But, none the less, I decided to whip out the booze for this one and the flavor of the brandy complimented the sweet and slightly tart apples very well.
Just a hint of brandy flavor is all you need to change the flavor of the filling just enough to be different, while still keeping all the traditional apple pie goodness.
If you love apple pie, then our Polish Apple Pie will be right up your alley too!
This Brandy Apple Pie has a (not so) secret ingredient that adds some serious flavor to the American classic!
Yield: 1 (9 inch) pie
- 3 c unbleached all-purpose flour
- 1 ½ tsp salt
- ¾ c vegetable oil or light flavored olive oil
- 6 Tbsp ice cold water
- 9 c (about 9 apples or 3 lbs) apples, assorted red and golden delicious– peeled, cored, and sliced thin (you will have about 10 c sliced)
- 1 ½ Tbsp lemon juice
- ½ - ¾ c white sugar (depending on how sweet your apples are)
- ¼ c unbleached all-purpose flour
- 1 tsp cinnamon
- ¼ tsp salt
- ¼ tsp nutmeg
- 2 Tbsp brandy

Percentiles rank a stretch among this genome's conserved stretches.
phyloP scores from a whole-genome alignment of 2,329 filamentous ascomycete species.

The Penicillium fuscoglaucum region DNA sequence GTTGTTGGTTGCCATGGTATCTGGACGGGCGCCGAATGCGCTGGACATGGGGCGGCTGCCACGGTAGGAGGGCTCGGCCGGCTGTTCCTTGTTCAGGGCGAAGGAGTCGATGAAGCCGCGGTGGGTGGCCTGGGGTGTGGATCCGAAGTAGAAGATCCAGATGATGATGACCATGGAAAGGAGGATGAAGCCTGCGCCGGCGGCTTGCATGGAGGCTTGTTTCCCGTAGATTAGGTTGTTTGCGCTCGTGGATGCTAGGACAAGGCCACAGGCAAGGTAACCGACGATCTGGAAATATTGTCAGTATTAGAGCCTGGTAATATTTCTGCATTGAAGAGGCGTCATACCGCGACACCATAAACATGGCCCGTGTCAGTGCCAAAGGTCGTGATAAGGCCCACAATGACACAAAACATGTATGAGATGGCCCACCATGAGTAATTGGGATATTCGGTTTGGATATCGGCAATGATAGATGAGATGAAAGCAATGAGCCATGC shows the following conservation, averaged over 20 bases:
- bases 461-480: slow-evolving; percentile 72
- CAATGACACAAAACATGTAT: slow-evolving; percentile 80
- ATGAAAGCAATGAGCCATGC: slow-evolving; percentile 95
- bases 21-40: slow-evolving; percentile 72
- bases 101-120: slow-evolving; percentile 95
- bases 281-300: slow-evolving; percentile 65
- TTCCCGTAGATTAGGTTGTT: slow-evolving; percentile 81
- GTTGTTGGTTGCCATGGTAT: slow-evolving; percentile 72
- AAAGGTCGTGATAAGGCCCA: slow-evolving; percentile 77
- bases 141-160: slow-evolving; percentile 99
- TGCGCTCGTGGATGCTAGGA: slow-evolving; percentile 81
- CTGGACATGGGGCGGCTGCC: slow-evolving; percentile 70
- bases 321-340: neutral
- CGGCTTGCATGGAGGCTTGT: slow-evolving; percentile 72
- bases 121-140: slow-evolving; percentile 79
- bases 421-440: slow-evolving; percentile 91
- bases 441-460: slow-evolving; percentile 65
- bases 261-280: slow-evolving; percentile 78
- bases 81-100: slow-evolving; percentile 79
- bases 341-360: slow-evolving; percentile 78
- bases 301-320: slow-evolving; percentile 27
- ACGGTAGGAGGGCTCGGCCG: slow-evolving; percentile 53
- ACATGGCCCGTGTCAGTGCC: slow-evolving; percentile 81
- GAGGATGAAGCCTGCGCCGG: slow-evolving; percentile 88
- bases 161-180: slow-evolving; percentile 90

- Preheat your oven to 425F.
- To make the crust dough, mix the four and salt in a large bowl.
- Add the oil and mix with a fork until all of the flour is moistened and the mixture resembles small peas. (No dry flour should remain, even in the bottom of the bowl.)
Add the water, a few Tbsp at a time, and continue to mix with a fork until the dough comes together. (The dough should clump around the fork and clean the edges of the bowl.) If the dough isn't clumping around the fork, add more oil by the teaspoon, until the dough comes together.
- Divide the dough in half (with one half that is slightly larger than the other) and shape each half into a ball. Wrap the balls in plastic wrap or a cover them with a tea towel while you make the filling, so that they don't dry out.